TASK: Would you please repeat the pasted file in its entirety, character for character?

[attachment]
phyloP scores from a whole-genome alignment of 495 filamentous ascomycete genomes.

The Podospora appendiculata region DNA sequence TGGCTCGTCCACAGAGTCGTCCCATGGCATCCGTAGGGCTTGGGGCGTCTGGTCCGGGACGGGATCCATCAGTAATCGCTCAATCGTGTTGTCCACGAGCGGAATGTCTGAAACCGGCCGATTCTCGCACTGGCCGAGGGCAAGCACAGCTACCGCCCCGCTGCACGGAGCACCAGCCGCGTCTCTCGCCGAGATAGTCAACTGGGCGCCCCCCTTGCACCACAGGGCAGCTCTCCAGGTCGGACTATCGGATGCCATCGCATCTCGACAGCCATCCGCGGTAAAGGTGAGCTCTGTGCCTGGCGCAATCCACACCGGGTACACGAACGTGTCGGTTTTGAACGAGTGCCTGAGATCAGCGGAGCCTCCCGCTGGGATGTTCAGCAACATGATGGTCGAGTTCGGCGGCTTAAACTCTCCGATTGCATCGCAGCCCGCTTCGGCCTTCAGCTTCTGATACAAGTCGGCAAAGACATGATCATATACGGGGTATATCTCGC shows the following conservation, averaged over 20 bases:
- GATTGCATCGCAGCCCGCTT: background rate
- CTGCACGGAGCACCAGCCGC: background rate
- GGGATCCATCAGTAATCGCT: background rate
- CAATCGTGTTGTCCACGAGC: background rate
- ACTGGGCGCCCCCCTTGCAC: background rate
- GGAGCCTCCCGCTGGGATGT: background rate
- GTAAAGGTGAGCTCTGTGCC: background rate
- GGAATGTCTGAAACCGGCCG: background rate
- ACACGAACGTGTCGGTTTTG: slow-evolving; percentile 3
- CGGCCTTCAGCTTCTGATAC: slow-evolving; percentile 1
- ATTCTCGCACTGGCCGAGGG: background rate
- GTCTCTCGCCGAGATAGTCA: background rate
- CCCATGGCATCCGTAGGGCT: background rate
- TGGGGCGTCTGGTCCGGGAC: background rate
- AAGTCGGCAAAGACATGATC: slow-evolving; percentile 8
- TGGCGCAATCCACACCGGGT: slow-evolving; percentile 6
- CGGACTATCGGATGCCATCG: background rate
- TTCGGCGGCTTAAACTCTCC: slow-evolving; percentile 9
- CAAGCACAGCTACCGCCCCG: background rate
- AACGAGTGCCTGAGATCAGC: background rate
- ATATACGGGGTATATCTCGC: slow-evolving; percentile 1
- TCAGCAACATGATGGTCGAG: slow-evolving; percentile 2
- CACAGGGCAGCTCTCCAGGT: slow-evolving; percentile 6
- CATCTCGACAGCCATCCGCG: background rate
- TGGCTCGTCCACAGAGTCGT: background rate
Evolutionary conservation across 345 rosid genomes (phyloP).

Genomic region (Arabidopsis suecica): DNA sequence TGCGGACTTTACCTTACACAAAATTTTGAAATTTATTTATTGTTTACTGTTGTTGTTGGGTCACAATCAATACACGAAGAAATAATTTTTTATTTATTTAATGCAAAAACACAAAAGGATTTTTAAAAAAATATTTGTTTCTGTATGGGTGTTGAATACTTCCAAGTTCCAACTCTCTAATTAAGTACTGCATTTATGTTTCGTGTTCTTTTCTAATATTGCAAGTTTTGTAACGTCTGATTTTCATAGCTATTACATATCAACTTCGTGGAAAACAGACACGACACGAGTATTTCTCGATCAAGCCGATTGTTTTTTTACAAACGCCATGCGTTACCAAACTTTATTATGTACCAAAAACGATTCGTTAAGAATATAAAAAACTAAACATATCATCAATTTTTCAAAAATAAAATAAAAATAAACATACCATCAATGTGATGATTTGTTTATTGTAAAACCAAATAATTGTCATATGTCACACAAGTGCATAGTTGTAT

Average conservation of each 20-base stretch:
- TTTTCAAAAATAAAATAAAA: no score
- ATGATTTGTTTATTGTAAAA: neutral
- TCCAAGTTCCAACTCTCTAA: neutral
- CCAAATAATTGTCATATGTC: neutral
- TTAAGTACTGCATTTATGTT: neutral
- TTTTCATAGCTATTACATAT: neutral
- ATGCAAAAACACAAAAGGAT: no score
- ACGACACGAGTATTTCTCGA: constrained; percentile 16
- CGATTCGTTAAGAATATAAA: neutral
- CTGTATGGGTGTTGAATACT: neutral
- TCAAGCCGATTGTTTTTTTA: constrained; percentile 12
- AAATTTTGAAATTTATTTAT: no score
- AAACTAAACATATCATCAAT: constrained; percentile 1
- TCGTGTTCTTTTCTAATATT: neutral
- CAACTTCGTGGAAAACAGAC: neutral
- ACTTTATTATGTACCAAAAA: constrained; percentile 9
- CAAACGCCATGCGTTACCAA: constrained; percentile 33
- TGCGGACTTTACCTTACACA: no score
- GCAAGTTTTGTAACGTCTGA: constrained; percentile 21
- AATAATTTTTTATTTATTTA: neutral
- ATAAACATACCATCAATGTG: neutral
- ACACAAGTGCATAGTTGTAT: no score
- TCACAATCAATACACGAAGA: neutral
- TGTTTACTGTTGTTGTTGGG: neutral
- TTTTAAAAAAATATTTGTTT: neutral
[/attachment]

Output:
phyloP scores from a whole-genome alignment of 495 filamentous ascomycete genomes.

The Podospora appendiculata region DNA sequence TGGCTCGTCCACAGAGTCGTCCCATGGCATCCGTAGGGCTTGGGGCGTCTGGTCCGGGACGGGATCCATCAGTAATCGCTCAATCGTGTTGTCCACGAGCGGAATGTCTGAAACCGGCCGATTCTCGCACTGGCCGAGGGCAAGCACAGCTACCGCCCCGCTGCACGGAGCACCAGCCGCGTCTCTCGCCGAGATAGTCAACTGGGCGCCCCCCTTGCACCACAGGGCAGCTCTCCAGGTCGGACTATCGGATGCCATCGCATCTCGACAGCCATCCGCGGTAAAGGTGAGCTCTGTGCCTGGCGCAATCCACACCGGGTACACGAACGTGTCGGTTTTGAACGAGTGCCTGAGATCAGCGGAGCCTCCCGCTGGGATGTTCAGCAACATGATGGTCGAGTTCGGCGGCTTAAACTCTCCGATTGCATCGCAGCCCGCTTCGGCCTTCAGCTTCTGATACAAGTCGGCAAAGACATGATCATATACGGGGTATATCTCGC shows the following conservation, averaged over 20 bases:
- GATTGCATCGCAGCCCGCTT: background rate
- CTGCACGGAGCACCAGCCGC: background rate
- GGGATCCATCAGTAATCGCT: background rate
- CAATCGTGTTGTCCACGAGC: background rate
- ACTGGGCGCCCCCCTTGCAC: background rate
- GGAGCCTCCCGCTGGGATGT: background rate
- GTAAAGGTGAGCTCTGTGCC: background rate
- GGAATGTCTGAAACCGGCCG: background rate
- ACACGAACGTGTCGGTTTTG: slow-evolving; percentile 3
- CGGCCTTCAGCTTCTGATAC: slow-evolving; percentile 1
- ATTCTCGCACTGGCCGAGGG: background rate
- GTCTCTCGCCGAGATAGTCA: background rate
- CCCATGGCATCCGTAGGGCT: background rate
- TGGGGCGTCTGGTCCGGGAC: background rate
- AAGTCGGCAAAGACATGATC: slow-evolving; percentile 8
- TGGCGCAATCCACACCGGGT: slow-evolving; percentile 6
- CGGACTATCGGATGCCATCG: background rate
- TTCGGCGGCTTAAACTCTCC: slow-evolving; percentile 9
- CAAGCACAGCTACCGCCCCG: background rate
- AACGAGTGCCTGAGATCAGC: background rate
- ATATACGGGGTATATCTCGC: slow-evolving; percentile 1
- TCAGCAACATGATGGTCGAG: slow-evolving; percentile 2
- CACAGGGCAGCTCTCCAGGT: slow-evolving; percentile 6
- CATCTCGACAGCCATCCGCG: background rate
- TGGCTCGTCCACAGAGTCGT: background rate
Evolutionary conservation across 345 rosid genomes (phyloP).

Genomic region (Arabidopsis suecica): DNA sequence TGCGGACTTTACCTTACACAAAATTTTGAAATTTATTTATTGTTTACTGTTGTTGTTGGGTCACAATCAATACACGAAGAAATAATTTTTTATTTATTTAATGCAAAAACACAAAAGGATTTTTAAAAAAATATTTGTTTCTGTATGGGTGTTGAATACTTCCAAGTTCCAACTCTCTAATTAAGTACTGCATTTATGTTTCGTGTTCTTTTCTAATATTGCAAGTTTTGTAACGTCTGATTTTCATAGCTATTACATATCAACTTCGTGGAAAACAGACACGACACGAGTATTTCTCGATCAAGCCGATTGTTTTTTTACAAACGCCATGCGTTACCAAACTTTATTATGTACCAAAAACGATTCGTTAAGAATATAAAAAACTAAACATATCATCAATTTTTCAAAAATAAAATAAAAATAAACATACCATCAATGTGATGATTTGTTTATTGTAAAACCAAATAATTGTCATATGTCACACAAGTGCATAGTTGTAT

Average conservation of each 20-base stretch:
- TTTTCAAAAATAAAATAAAA: no score
- ATGATTTGTTTATTGTAAAA: neutral
- TCCAAGTTCCAACTCTCTAA: neutral
- CCAAATAATTGTCATATGTC: neutral
- TTAAGTACTGCATTTATGTT: neutral
- TTTTCATAGCTATTACATAT: neutral
- ATGCAAAAACACAAAAGGAT: no score
- ACGACACGAGTATTTCTCGA: constrained; percentile 16
- CGATTCGTTAAGAATATAAA: neutral
- CTGTATGGGTGTTGAATACT: neutral
- TCAAGCCGATTGTTTTTTTA: constrained; percentile 12
- AAATTTTGAAATTTATTTAT: no score
- AAACTAAACATATCATCAAT: constrained; percentile 1
- TCGTGTTCTTTTCTAATATT: neutral
- CAACTTCGTGGAAAACAGAC: neutral
- ACTTTATTATGTACCAAAAA: constrained; percentile 9
- CAAACGCCATGCGTTACCAA: constrained; percentile 33
- TGCGGACTTTACCTTACACA: no score
- GCAAGTTTTGTAACGTCTGA: constrained; percentile 21
- AATAATTTTTTATTTATTTA: neutral
- ATAAACATACCATCAATGTG: neutral
- ACACAAGTGCATAGTTGTAT: no score
- TCACAATCAATACACGAAGA: neutral
- TGTTTACTGTTGTTGTTGGG: neutral
- TTTTAAAAAAATATTTGTTT: neutral